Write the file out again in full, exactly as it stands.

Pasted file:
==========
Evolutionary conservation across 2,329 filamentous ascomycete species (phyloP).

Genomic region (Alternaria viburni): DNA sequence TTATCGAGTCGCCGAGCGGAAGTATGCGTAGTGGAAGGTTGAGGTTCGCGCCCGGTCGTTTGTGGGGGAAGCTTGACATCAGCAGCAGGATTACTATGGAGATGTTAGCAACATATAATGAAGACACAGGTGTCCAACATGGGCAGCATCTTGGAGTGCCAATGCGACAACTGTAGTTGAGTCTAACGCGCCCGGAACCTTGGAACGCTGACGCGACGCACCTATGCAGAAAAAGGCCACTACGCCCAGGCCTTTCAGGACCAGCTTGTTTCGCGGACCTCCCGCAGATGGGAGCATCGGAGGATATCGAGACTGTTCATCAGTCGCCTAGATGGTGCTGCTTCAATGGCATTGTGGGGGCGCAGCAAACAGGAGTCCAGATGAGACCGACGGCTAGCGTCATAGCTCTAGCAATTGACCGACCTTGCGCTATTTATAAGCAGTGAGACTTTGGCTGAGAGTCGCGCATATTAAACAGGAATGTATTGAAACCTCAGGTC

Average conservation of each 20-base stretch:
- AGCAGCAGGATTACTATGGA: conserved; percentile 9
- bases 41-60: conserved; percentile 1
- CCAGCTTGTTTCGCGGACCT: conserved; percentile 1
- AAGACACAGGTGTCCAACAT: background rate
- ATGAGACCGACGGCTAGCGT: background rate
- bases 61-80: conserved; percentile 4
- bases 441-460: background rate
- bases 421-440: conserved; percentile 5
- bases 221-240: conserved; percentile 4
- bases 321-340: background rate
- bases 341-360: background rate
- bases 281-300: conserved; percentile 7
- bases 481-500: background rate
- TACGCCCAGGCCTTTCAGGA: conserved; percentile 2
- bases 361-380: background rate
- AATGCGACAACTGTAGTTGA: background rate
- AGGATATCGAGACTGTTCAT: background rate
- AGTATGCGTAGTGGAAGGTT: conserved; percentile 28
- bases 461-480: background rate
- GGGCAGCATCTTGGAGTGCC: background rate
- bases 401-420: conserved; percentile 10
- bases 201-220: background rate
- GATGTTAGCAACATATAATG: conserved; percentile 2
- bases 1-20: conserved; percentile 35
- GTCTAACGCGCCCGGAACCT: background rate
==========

Evolutionary conservation across 2,329 filamentous ascomycete species (phyloP).

Genomic region (Alternaria viburni): DNA sequence TTATCGAGTCGCCGAGCGGAAGTATGCGTAGTGGAAGGTTGAGGTTCGCGCCCGGTCGTTTGTGGGGGAAGCTTGACATCAGCAGCAGGATTACTATGGAGATGTTAGCAACATATAATGAAGACACAGGTGTCCAACATGGGCAGCATCTTGGAGTGCCAATGCGACAACTGTAGTTGAGTCTAACGCGCCCGGAACCTTGGAACGCTGACGCGACGCACCTATGCAGAAAAAGGCCACTACGCCCAGGCCTTTCAGGACCAGCTTGTTTCGCGGACCTCCCGCAGATGGGAGCATCGGAGGATATCGAGACTGTTCATCAGTCGCCTAGATGGTGCTGCTTCAATGGCATTGTGGGGGCGCAGCAAACAGGAGTCCAGATGAGACCGACGGCTAGCGTCATAGCTCTAGCAATTGACCGACCTTGCGCTATTTATAAGCAGTGAGACTTTGGCTGAGAGTCGCGCATATTAAACAGGAATGTATTGAAACCTCAGGTC

Average conservation of each 20-base stretch:
- AGCAGCAGGATTACTATGGA: conserved; percentile 9
- bases 41-60: conserved; percentile 1
- CCAGCTTGTTTCGCGGACCT: conserved; percentile 1
- AAGACACAGGTGTCCAACAT: background rate
- ATGAGACCGACGGCTAGCGT: background rate
- bases 61-80: conserved; percentile 4
- bases 441-460: background rate
- bases 421-440: conserved; percentile 5
- bases 221-240: conserved; percentile 4
- bases 321-340: background rate
- bases 341-360: background rate
- bases 281-300: conserved; percentile 7
- bases 481-500: background rate
- TACGCCCAGGCCTTTCAGGA: conserved; percentile 2
- bases 361-380: background rate
- AATGCGACAACTGTAGTTGA: background rate
- AGGATATCGAGACTGTTCAT: background rate
- AGTATGCGTAGTGGAAGGTT: conserved; percentile 28
- bases 461-480: background rate
- GGGCAGCATCTTGGAGTGCC: background rate
- bases 401-420: conserved; percentile 10
- bases 201-220: background rate
- GATGTTAGCAACATATAATG: conserved; percentile 2
- bases 1-20: conserved; percentile 35
- GTCTAACGCGCCCGGAACCT: background rate